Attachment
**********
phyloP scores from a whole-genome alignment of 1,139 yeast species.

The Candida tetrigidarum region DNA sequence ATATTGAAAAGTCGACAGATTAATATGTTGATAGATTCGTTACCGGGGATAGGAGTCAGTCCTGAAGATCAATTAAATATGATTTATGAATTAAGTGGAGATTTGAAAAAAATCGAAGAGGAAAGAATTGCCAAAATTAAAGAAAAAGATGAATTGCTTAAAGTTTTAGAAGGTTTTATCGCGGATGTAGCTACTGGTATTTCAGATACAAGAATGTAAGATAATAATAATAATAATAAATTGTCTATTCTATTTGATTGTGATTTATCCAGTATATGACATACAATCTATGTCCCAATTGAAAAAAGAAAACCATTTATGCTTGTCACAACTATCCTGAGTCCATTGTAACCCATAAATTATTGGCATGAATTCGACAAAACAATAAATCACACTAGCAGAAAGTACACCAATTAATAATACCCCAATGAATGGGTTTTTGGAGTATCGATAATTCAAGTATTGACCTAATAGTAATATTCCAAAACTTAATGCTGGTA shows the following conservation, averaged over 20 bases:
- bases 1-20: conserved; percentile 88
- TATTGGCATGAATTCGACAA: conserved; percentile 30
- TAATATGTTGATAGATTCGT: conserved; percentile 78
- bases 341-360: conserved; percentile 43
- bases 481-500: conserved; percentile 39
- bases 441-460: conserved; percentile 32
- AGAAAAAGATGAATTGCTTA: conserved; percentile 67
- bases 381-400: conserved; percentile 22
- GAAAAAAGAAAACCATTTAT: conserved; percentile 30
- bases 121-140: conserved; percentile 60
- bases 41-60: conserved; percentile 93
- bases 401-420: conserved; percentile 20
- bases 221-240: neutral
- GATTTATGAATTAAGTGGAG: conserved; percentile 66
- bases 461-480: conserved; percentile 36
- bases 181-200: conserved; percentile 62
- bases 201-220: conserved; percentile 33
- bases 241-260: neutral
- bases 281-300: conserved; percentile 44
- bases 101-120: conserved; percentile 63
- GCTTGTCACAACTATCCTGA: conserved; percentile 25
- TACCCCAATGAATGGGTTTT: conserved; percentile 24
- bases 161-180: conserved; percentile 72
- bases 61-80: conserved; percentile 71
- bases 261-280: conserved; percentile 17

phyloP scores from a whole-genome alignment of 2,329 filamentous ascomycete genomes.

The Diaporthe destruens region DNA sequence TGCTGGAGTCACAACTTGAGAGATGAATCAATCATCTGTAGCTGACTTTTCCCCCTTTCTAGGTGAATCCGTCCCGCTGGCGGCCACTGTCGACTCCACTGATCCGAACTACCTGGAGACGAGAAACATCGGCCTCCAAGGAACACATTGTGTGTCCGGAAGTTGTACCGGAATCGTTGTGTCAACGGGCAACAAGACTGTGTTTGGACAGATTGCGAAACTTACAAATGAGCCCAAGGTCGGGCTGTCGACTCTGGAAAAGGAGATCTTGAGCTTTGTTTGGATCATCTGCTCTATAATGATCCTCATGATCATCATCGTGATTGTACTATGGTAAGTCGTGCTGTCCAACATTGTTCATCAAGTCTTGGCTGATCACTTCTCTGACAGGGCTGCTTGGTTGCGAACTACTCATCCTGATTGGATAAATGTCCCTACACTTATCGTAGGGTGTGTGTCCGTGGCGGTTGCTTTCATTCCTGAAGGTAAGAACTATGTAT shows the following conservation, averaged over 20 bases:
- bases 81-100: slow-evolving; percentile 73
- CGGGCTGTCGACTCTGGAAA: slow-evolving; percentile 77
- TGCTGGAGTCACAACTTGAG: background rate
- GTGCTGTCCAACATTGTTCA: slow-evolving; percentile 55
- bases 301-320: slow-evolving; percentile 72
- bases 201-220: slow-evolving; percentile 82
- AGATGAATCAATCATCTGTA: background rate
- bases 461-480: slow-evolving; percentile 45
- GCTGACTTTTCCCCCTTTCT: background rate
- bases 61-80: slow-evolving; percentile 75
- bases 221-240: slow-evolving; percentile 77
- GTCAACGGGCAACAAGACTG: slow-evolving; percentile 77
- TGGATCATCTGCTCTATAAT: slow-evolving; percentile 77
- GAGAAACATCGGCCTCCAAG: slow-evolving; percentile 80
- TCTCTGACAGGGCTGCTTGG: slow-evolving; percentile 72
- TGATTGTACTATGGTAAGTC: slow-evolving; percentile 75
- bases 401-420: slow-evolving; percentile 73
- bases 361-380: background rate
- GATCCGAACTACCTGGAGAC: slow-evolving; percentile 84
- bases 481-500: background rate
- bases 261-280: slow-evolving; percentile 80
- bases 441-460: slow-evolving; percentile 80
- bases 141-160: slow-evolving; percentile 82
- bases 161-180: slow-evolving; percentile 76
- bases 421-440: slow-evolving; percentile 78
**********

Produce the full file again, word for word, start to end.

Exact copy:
phyloP scores from a whole-genome alignment of 1,139 yeast species.

The Candida tetrigidarum region DNA sequence ATATTGAAAAGTCGACAGATTAATATGTTGATAGATTCGTTACCGGGGATAGGAGTCAGTCCTGAAGATCAATTAAATATGATTTATGAATTAAGTGGAGATTTGAAAAAAATCGAAGAGGAAAGAATTGCCAAAATTAAAGAAAAAGATGAATTGCTTAAAGTTTTAGAAGGTTTTATCGCGGATGTAGCTACTGGTATTTCAGATACAAGAATGTAAGATAATAATAATAATAATAAATTGTCTATTCTATTTGATTGTGATTTATCCAGTATATGACATACAATCTATGTCCCAATTGAAAAAAGAAAACCATTTATGCTTGTCACAACTATCCTGAGTCCATTGTAACCCATAAATTATTGGCATGAATTCGACAAAACAATAAATCACACTAGCAGAAAGTACACCAATTAATAATACCCCAATGAATGGGTTTTTGGAGTATCGATAATTCAAGTATTGACCTAATAGTAATATTCCAAAACTTAATGCTGGTA shows the following conservation, averaged over 20 bases:
- bases 1-20: conserved; percentile 88
- TATTGGCATGAATTCGACAA: conserved; percentile 30
- TAATATGTTGATAGATTCGT: conserved; percentile 78
- bases 341-360: conserved; percentile 43
- bases 481-500: conserved; percentile 39
- bases 441-460: conserved; percentile 32
- AGAAAAAGATGAATTGCTTA: conserved; percentile 67
- bases 381-400: conserved; percentile 22
- GAAAAAAGAAAACCATTTAT: conserved; percentile 30
- bases 121-140: conserved; percentile 60
- bases 41-60: conserved; percentile 93
- bases 401-420: conserved; percentile 20
- bases 221-240: neutral
- GATTTATGAATTAAGTGGAG: conserved; percentile 66
- bases 461-480: conserved; percentile 36
- bases 181-200: conserved; percentile 62
- bases 201-220: conserved; percentile 33
- bases 241-260: neutral
- bases 281-300: conserved; percentile 44
- bases 101-120: conserved; percentile 63
- GCTTGTCACAACTATCCTGA: conserved; percentile 25
- TACCCCAATGAATGGGTTTT: conserved; percentile 24
- bases 161-180: conserved; percentile 72
- bases 61-80: conserved; percentile 71
- bases 261-280: conserved; percentile 17

phyloP scores from a whole-genome alignment of 2,329 filamentous ascomycete genomes.

The Diaporthe destruens region DNA sequence TGCTGGAGTCACAACTTGAGAGATGAATCAATCATCTGTAGCTGACTTTTCCCCCTTTCTAGGTGAATCCGTCCCGCTGGCGGCCACTGTCGACTCCACTGATCCGAACTACCTGGAGACGAGAAACATCGGCCTCCAAGGAACACATTGTGTGTCCGGAAGTTGTACCGGAATCGTTGTGTCAACGGGCAACAAGACTGTGTTTGGACAGATTGCGAAACTTACAAATGAGCCCAAGGTCGGGCTGTCGACTCTGGAAAAGGAGATCTTGAGCTTTGTTTGGATCATCTGCTCTATAATGATCCTCATGATCATCATCGTGATTGTACTATGGTAAGTCGTGCTGTCCAACATTGTTCATCAAGTCTTGGCTGATCACTTCTCTGACAGGGCTGCTTGGTTGCGAACTACTCATCCTGATTGGATAAATGTCCCTACACTTATCGTAGGGTGTGTGTCCGTGGCGGTTGCTTTCATTCCTGAAGGTAAGAACTATGTAT shows the following conservation, averaged over 20 bases:
- bases 81-100: slow-evolving; percentile 73
- CGGGCTGTCGACTCTGGAAA: slow-evolving; percentile 77
- TGCTGGAGTCACAACTTGAG: background rate
- GTGCTGTCCAACATTGTTCA: slow-evolving; percentile 55
- bases 301-320: slow-evolving; percentile 72
- bases 201-220: slow-evolving; percentile 82
- AGATGAATCAATCATCTGTA: background rate
- bases 461-480: slow-evolving; percentile 45
- GCTGACTTTTCCCCCTTTCT: background rate
- bases 61-80: slow-evolving; percentile 75
- bases 221-240: slow-evolving; percentile 77
- GTCAACGGGCAACAAGACTG: slow-evolving; percentile 77
- TGGATCATCTGCTCTATAAT: slow-evolving; percentile 77
- GAGAAACATCGGCCTCCAAG: slow-evolving; percentile 80
- TCTCTGACAGGGCTGCTTGG: slow-evolving; percentile 72
- TGATTGTACTATGGTAAGTC: slow-evolving; percentile 75
- bases 401-420: slow-evolving; percentile 73
- bases 361-380: background rate
- GATCCGAACTACCTGGAGAC: slow-evolving; percentile 84
- bases 481-500: background rate
- bases 261-280: slow-evolving; percentile 80
- bases 441-460: slow-evolving; percentile 80
- bases 141-160: slow-evolving; percentile 82
- bases 161-180: slow-evolving; percentile 76
- bases 421-440: slow-evolving; percentile 78